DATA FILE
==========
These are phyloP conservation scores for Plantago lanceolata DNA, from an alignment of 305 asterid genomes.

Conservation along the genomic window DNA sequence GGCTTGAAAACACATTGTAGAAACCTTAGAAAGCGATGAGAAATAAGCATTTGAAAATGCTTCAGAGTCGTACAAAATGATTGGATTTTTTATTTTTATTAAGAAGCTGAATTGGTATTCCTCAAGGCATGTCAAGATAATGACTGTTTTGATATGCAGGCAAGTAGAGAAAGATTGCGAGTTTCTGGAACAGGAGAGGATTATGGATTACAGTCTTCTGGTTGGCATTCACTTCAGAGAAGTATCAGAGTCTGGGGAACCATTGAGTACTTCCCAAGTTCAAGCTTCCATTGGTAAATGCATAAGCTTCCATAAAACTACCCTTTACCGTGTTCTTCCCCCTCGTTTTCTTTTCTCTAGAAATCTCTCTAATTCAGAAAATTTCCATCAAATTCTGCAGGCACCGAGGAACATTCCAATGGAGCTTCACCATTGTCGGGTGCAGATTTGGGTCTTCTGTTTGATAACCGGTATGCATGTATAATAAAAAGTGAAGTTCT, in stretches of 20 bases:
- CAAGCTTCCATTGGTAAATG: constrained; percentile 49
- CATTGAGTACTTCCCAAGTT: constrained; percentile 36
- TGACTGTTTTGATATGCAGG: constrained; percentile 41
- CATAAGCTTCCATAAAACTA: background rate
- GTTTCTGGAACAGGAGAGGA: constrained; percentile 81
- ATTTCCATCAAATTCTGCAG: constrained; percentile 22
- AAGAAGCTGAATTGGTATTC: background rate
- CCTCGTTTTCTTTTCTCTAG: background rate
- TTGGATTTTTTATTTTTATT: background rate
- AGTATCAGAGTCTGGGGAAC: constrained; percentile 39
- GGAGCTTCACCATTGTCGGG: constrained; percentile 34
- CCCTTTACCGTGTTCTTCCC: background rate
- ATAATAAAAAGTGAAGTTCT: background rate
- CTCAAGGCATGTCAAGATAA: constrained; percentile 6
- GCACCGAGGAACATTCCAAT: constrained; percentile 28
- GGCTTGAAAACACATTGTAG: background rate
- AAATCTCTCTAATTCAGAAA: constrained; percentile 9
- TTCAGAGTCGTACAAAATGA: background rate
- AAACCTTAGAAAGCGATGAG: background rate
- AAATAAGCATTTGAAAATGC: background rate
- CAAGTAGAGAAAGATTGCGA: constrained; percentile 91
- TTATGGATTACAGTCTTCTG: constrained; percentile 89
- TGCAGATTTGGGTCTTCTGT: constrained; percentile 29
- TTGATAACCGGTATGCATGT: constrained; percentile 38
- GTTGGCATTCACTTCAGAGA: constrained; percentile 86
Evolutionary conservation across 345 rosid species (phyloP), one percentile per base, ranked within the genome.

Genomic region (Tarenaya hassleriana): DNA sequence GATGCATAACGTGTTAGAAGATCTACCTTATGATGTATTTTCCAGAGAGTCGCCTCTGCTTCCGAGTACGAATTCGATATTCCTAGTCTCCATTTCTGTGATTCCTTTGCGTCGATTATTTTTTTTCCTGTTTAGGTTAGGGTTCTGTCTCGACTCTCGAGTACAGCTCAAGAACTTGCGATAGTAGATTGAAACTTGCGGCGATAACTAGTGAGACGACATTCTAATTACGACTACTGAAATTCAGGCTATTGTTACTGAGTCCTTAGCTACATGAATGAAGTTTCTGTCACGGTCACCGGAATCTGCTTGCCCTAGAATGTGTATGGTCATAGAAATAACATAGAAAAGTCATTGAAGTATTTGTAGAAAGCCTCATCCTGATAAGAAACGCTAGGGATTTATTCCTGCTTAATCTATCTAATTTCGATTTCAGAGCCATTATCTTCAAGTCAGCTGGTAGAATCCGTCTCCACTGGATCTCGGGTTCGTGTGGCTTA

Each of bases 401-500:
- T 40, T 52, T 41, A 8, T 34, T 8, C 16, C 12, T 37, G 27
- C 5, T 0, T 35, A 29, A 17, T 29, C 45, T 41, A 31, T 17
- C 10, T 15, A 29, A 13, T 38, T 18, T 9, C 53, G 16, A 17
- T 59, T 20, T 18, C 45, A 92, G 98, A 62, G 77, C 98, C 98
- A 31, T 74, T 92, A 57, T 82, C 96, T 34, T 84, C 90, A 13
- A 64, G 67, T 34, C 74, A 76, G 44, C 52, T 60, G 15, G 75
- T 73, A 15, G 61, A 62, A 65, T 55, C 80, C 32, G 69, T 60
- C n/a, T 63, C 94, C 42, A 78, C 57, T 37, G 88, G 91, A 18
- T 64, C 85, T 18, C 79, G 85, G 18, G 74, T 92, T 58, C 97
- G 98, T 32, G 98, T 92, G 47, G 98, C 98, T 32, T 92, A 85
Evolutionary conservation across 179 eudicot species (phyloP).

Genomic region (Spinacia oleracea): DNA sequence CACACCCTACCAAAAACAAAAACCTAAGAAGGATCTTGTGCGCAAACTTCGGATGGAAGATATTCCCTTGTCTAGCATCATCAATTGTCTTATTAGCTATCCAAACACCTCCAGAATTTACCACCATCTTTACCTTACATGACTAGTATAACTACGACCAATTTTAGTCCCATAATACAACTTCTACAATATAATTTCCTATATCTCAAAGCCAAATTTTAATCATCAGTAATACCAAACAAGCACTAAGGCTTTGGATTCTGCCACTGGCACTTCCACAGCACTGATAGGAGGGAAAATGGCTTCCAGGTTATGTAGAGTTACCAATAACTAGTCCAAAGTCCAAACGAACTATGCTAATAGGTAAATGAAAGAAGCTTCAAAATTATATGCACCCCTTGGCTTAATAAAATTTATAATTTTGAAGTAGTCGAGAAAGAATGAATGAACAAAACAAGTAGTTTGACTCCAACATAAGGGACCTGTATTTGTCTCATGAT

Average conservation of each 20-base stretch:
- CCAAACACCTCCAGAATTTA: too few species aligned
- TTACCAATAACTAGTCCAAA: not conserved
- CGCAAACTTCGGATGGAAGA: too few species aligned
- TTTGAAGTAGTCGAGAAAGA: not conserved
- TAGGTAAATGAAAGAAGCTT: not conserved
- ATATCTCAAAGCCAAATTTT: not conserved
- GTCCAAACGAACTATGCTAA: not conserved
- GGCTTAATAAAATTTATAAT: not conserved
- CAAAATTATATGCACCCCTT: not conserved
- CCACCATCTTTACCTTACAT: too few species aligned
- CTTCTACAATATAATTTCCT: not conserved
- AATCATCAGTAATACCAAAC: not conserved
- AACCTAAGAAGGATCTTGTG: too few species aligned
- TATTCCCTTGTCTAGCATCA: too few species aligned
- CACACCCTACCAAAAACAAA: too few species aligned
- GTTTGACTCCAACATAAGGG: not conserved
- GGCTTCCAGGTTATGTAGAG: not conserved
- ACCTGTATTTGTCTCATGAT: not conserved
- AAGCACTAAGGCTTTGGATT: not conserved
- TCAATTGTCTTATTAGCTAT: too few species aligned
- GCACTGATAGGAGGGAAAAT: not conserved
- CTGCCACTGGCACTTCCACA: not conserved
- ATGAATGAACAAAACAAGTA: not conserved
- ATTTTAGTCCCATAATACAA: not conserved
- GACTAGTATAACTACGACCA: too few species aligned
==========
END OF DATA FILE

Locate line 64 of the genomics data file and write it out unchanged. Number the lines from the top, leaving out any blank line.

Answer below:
- GCACTGATAGGAGGGAAAAT: not conserved